BCom(Hons) PhD (Otago)
Tel: 64 3 479 8350
Room 514, 5th Floor, Otago Business School
Stephen has two main research interests: experimental economics and the empirical modelling of economic growth and development. His recent work using experimental economics has focused on the determinants of donations to international development charities and measuring trust.
His work on economic growth and development includes analysing the effects of gender inequalities in education and health on economic growth, the relationship between social capital and economic performance, the effects of government intervention on economic performance and the relationship between income inequality and economic growth. His teaching interests include the economics of developing countries and introductory microeconomics.
Take a look at Stephen’s selected publications below:
Knowles, S. and Servatka, M. “Transaction costs, the opportunity cost of time and procrastination in charitable giving”, Journal of Public Economics, 125: 54-63 (2015).
Fielding, D. and Knowles, S. “Can you spare some change for charity? Experimental evidence on verbal cues and loose change effects in a Dictator Game”, Experimental Economics, 18: 718-730 (2015).
“Developing countries in need: Which characteristics appeal most to people when donating money?” (with P. Hansen, N. Kergozou and P. Thorsnes) , Journal of Development Studies 50, 1494-1509, 2014.
"Are survey measures of trust correlated with experimental trust? Evidence from Cameroon" (with A Etang and D Fielding) Journal of Development Studies, 48, 1813-1827, 2012.
"Giving to Africa and Perceptions of Poverty" (with A Etang and D Fielding) Journal of Economic Psychology, 33, 2012, 819-832.
"Does trust extend beyond the village? Experimental trust and social distance in Cameroon" (with A Etang and D Fielding) Experimental Economics 14 (1), 2011, 15-35.
"Dangerous interactions: Problems in interpreting tests of conditional aid effectiveness" (with D Fielding) The World Economy 34(6), 2011, 972-983.
"Which institutions are good for your health? The deep determinants of comparative cross-country health status", (with P.D. Owen), Journal of Development Studies 46(4). 2010. 701-723.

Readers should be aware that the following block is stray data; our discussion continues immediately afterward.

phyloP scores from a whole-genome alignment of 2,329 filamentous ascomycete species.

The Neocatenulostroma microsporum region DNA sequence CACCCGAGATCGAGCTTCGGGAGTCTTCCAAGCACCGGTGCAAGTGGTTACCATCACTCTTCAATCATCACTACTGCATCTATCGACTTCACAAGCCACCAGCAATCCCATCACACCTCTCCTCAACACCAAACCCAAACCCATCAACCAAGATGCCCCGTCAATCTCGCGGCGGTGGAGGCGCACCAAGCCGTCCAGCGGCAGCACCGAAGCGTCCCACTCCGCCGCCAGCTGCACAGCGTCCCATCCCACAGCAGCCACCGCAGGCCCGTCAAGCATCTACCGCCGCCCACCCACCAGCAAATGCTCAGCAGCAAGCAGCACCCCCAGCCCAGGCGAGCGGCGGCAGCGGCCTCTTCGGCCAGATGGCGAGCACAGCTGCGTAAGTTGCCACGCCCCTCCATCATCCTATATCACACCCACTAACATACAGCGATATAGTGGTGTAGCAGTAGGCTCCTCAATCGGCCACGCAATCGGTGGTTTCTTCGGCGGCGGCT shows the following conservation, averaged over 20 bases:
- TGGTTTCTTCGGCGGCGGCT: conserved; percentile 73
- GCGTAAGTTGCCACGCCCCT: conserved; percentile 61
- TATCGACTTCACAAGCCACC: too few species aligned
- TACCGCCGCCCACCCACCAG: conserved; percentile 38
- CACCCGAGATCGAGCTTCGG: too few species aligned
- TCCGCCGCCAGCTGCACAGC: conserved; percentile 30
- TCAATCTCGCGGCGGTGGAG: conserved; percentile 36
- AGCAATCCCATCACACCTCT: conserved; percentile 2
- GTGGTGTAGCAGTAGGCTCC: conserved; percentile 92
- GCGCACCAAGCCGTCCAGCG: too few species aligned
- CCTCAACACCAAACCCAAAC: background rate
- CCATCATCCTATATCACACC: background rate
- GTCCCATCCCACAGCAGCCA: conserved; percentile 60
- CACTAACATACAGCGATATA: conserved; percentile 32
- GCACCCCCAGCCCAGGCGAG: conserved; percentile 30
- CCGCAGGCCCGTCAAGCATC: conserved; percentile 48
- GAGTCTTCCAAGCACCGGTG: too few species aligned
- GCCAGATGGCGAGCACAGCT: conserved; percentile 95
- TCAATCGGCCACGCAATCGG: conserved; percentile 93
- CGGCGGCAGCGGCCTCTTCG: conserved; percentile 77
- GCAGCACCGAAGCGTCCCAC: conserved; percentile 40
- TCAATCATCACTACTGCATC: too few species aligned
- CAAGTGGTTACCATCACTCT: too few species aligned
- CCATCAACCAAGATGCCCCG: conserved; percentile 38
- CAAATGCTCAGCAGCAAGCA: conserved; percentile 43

"Inequality and economic growth: the empirical relationship reconsidered in the light of comparable data", Journal of Development Studies, 41, 2005, 135-159.
"Total factor productivity, per capita income and social divergence", (with R.Q. Grafton and P.D. Owen), Economic Record, 80, 2004, 302-313.
"Government intervention and economic performance in East Asia", (with Arlene Garces-Ozanne), Economic Development and Cultural Change, 51, 2003, 451-477.
"Are educational gender gaps a brake on economic development? some cross-country empirical evidence", (with P Lorgelly and P D Owen), Oxford Economic Papers, 54, 2002, 118-149.
"Are the Penn World Tables data on government consumption and investment being misused?", Economics Letters, 71, 2001, 293-298.
"Education and health in an effective-labour empirical growth model", (with P D Owen), Economic Record, 73, 1997, 314-328.
"Health capital and cross-country variation in income per capita in the Mankiw-Romer-Weil model", (with P D Owen), Economics Letters, 48, 1995, 99-106.
Stephen’s teaching responsibilities include:
- BSNS113 Economic Principles and Policy
- ECON303 Economics of Developing Countries
- ECON308 Public Economics
- ECON402 Growth, Institutions and Development
Preferred areas of research supervision
Stephen is especially interested in supervising research students in the following areas
- Measuring economic development and well being
- Lab and field experiments, particularly on trust, altruism and charitable giving